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The North Wind

The North Wind

The North Wind

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Dallas Wiertella
Dallas Wiertella
Multimedia Editor

Through my experience here at the North Wind I have been able to have the privilege of highlighting students through all forms of multimedia journalism. Whether I'm in front or behind the camera, I aim...

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The North Wind is an independent student publication serving the Northern Michigan University community. It is partially funded by the Student Activity Fee. The North Wind digital paper is published daily during the fall and winter semesters except on university holidays and during exam weeks. The North Wind Board of Directors is composed of representatives of the student body, faculty, administration and area media.

TIMES ARE CHANGING — FAFSA announced changes to its filing system in February.
Editorial — The "better" FAFSA
North Wind Editorial BoardFebruary 27, 2024

HIS House Heads to Mexico for Spring Break

Stray dogs roamed the sandy streets. Garbage tumbled like weeds in the wind as far as the eye could see. We passed old tires, half-finished cinderblock dwellings and dead dogs untouched, baking in the sun.

This was the right neighborhood—our destination.Screen Shot 2016-03-16 at 5.49.15 PM

This spring break, a group of us NMU students with His House Christian Fellowship went to Juárez, Mexico and built a home for a local family in need with the missionary organization Casas por Cristo (Houses for Christ).

Casas por Cristo (CPC), established in 1993, facilitates teams who build homes in Mexico, Guatemala and the Dominican Republic. Teams pay for building supplies, and CPC missionaries guide them through construction. Each member of our group paid $650 for materials, travel expenses and other costs.

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“This was my first mission trip,” Dan Hunter, a sophomore in construction management, said. “I wanted to grow. I wanted to experience religion outside our country and my comfort zone, as well as to build the house.”

On Feb. 26, the His House team crammed into a rented 15-passenger van and a car and drove over 1,750 miles and 33 hours, one way, from Marquette to Juárez, a city situated on the border with El Paso and known for its now declining crime rate.

There were 15 in our group: nine NMU students, two other friends, a student’s sister, two campus ministers and a His House intern. As NMU His House did the same mission trip for spring break 2015, this was the second time for six of our members.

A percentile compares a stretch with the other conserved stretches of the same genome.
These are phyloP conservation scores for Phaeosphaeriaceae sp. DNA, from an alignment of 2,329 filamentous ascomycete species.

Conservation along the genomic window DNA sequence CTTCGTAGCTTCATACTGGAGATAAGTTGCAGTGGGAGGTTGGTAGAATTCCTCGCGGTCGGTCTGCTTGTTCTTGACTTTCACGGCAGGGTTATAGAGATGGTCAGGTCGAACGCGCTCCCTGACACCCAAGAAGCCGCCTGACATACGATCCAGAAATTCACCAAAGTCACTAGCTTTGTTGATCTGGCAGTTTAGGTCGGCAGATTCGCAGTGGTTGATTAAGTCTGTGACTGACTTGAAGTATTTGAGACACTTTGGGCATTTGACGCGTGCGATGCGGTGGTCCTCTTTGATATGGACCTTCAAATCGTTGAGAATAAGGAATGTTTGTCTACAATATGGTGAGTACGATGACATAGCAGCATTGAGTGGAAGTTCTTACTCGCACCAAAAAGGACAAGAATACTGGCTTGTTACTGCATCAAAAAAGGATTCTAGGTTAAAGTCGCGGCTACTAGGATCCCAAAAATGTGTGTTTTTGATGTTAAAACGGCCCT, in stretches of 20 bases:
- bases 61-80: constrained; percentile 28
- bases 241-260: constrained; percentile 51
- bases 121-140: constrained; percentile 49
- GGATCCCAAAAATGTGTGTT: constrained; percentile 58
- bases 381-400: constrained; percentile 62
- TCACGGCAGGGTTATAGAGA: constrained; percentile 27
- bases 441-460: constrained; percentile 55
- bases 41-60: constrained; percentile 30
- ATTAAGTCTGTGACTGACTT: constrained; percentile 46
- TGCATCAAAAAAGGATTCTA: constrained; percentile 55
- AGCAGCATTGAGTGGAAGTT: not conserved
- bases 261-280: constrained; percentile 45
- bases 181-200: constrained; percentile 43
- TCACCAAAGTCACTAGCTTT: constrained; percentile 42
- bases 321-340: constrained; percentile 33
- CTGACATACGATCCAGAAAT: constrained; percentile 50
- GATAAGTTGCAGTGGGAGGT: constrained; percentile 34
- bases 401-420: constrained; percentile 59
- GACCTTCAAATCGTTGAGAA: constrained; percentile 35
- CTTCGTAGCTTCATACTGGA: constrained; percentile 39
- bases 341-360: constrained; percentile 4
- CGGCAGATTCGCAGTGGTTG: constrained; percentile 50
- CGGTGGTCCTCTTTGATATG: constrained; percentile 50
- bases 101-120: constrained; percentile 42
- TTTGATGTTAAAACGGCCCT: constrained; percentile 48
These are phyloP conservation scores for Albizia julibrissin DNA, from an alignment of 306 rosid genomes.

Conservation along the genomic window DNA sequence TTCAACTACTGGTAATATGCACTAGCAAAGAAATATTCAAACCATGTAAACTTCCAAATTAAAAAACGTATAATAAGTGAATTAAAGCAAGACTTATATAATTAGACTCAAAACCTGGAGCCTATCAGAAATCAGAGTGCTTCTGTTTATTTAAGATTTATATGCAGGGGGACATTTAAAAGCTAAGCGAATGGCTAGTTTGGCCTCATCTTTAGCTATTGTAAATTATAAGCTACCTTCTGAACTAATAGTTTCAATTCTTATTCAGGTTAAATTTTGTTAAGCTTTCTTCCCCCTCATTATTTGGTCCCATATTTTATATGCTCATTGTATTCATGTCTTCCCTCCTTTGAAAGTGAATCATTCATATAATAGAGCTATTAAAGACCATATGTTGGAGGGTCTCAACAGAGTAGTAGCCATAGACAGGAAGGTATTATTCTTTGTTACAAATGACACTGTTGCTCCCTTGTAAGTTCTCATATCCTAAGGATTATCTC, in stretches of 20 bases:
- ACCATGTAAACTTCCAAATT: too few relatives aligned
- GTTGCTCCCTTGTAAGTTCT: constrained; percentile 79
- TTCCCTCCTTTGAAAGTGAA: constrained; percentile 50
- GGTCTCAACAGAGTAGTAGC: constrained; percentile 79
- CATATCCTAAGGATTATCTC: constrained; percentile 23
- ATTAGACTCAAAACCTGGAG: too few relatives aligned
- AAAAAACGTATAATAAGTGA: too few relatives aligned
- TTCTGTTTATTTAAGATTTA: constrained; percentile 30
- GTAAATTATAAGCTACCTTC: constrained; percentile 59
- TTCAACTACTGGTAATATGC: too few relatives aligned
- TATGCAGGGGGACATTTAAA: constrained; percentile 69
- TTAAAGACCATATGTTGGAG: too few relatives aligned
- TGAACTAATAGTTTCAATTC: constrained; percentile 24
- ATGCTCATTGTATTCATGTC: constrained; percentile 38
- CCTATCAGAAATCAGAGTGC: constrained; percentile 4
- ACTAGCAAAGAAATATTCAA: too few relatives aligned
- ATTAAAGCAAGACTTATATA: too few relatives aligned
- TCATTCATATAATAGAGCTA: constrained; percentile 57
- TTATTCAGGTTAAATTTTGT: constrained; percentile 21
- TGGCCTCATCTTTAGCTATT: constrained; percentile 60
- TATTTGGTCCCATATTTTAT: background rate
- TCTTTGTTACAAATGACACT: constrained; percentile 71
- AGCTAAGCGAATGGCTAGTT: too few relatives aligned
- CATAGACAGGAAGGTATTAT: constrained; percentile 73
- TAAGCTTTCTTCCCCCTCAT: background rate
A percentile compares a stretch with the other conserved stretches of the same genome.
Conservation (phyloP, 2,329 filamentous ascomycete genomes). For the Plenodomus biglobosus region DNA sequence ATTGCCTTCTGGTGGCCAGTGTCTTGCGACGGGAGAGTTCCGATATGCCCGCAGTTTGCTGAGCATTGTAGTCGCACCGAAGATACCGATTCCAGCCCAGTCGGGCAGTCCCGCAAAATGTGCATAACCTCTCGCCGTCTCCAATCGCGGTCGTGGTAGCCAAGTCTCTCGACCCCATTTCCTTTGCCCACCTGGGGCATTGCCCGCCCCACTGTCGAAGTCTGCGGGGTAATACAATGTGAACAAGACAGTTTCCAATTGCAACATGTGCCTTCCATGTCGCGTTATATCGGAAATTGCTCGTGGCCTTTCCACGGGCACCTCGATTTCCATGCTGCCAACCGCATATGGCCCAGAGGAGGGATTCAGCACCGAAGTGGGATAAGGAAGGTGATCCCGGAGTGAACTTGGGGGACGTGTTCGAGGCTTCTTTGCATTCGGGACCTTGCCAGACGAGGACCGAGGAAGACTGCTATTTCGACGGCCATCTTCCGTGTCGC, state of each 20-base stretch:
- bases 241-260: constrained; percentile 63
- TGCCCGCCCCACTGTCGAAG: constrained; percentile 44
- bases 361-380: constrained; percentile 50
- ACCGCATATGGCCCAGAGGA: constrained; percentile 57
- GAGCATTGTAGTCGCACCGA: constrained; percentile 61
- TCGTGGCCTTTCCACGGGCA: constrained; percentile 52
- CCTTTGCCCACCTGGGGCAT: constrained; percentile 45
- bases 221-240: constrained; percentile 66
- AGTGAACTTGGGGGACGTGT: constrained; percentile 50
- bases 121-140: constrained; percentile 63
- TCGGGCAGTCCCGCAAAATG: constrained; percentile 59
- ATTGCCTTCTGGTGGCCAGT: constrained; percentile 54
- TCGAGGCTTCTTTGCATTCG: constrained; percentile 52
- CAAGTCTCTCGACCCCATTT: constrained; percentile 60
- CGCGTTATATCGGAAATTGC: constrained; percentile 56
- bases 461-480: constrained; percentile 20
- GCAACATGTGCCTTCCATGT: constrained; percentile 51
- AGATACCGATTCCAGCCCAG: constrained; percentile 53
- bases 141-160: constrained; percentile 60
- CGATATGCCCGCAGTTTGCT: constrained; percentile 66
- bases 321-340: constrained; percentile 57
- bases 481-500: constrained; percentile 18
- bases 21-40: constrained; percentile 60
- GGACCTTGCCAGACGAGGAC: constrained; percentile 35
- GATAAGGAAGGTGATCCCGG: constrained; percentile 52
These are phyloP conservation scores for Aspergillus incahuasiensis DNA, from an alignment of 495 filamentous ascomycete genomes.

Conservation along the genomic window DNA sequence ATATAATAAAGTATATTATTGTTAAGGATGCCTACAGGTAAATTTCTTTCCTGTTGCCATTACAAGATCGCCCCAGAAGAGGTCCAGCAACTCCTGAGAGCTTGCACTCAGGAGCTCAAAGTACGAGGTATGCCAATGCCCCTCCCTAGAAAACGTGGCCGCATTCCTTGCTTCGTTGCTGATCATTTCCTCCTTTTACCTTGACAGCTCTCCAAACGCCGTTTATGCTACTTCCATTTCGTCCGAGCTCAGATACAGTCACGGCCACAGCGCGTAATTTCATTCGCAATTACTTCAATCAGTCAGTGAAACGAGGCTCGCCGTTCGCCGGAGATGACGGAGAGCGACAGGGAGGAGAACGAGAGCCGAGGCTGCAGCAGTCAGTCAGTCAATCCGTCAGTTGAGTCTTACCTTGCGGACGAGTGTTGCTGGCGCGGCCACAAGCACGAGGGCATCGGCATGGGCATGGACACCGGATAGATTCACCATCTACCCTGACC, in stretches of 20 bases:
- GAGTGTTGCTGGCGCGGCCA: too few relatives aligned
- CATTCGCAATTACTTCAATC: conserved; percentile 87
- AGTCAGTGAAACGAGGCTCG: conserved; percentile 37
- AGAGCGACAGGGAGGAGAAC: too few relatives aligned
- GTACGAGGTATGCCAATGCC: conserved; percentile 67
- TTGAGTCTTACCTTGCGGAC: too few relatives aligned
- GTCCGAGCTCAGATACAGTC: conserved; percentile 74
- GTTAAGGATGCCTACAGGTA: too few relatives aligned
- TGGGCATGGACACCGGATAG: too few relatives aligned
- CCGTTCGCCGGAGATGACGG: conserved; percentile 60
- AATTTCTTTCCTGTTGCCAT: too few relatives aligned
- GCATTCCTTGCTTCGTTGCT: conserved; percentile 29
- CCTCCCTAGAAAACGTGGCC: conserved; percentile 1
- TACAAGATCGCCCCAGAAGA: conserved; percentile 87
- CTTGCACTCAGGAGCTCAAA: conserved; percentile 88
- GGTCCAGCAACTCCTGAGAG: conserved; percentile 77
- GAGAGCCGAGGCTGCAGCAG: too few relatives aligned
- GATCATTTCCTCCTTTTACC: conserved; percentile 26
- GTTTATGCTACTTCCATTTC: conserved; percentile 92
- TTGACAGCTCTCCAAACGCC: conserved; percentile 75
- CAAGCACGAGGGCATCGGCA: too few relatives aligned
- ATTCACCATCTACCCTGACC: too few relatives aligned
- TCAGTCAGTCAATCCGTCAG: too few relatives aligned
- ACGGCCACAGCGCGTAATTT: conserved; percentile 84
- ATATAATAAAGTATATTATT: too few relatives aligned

“I came on this trip to help other people physically and spiritually,” Adam Steinhauer, senior mechanical engineering and technology major, said.

Now on his second year, Steinhauer observed, “It’s been cool to see how the community has changed over the past year and the improvements to Juárez itself.”Still, this was a low income neighborhood in Juárez. We met the family: Saúl, 30, his pregnant wife Alondra, 20, their six-year-old Cristián, four-year-old Vicky and one-year-old Saúlito. Their growing family of five had been living in a one room shack made from the rubbish Saúl could scavenge. Somehow they had survived a foot of snow that winter.

The family was smiling, a bit shy. I was glad for those with us whose Spanish was better than mine. They served as translators for the rest of us. We built on the land they owned beside their shack. We joined in prayer with the family at the beginning and end of each work day, speaking in English and Spanish.

On the first day, we poured the cement foundation, cut the boards and hammered together most of the walls. We rested each night on the floor of a nearby church, showered and cooked our meals there.The second day consisted of putting up walls, nailing the black board and attaching the roof, along with insulation, doors and windows, electrical work and wrapping the outside walls with chicken wire.

The children quickly warmed up to us, and we played games with them between jobs on the site. The third day, we put in drywall, finished the roof and covered the chicken wire with stucco. As we worked, the wind intensified, filling our eyes and mouths with dust. But finally, we finished. The new house was 22 feet by 11 feet and had two rooms.

The last day was a dedication ceremony. Saúl hammered the final nail. Then we gave the family the keys to their new house. A local pastor explained to the family that we had given them this house as an expression of God’s love for them. It was a gift, incomparable with the gift of grace through Jesus Christ, he said. Then Saúl and Alondra made a public confession of their faith.

“My favorite moment was seeing the keys handed over to the family and the whole dedication ceremony [for the house],” Hunter said. “The family gave their lives over to Christ again.”

In tears, Alondra said in Spanish how she couldn’t believe that we came and built a house for them. She said it was a dream come true, and she would now have a place to raise her family. She said she was very emotional but extremely happy.

We gave kitchenware to the family, school supplies for the kids, other gifts and two Bibles signed by the team. Then the family honored us with an authentic lunch of tacos and enchiladas (we asked for the recipe).

“I love the ministry,” Gail Andrews, human resources manager for CPC and the missionary guide for our group, said. “I love the combination of partnering with local pastors, having people from the community investing in their well being. This week is something [the group] won’t ever forget.”

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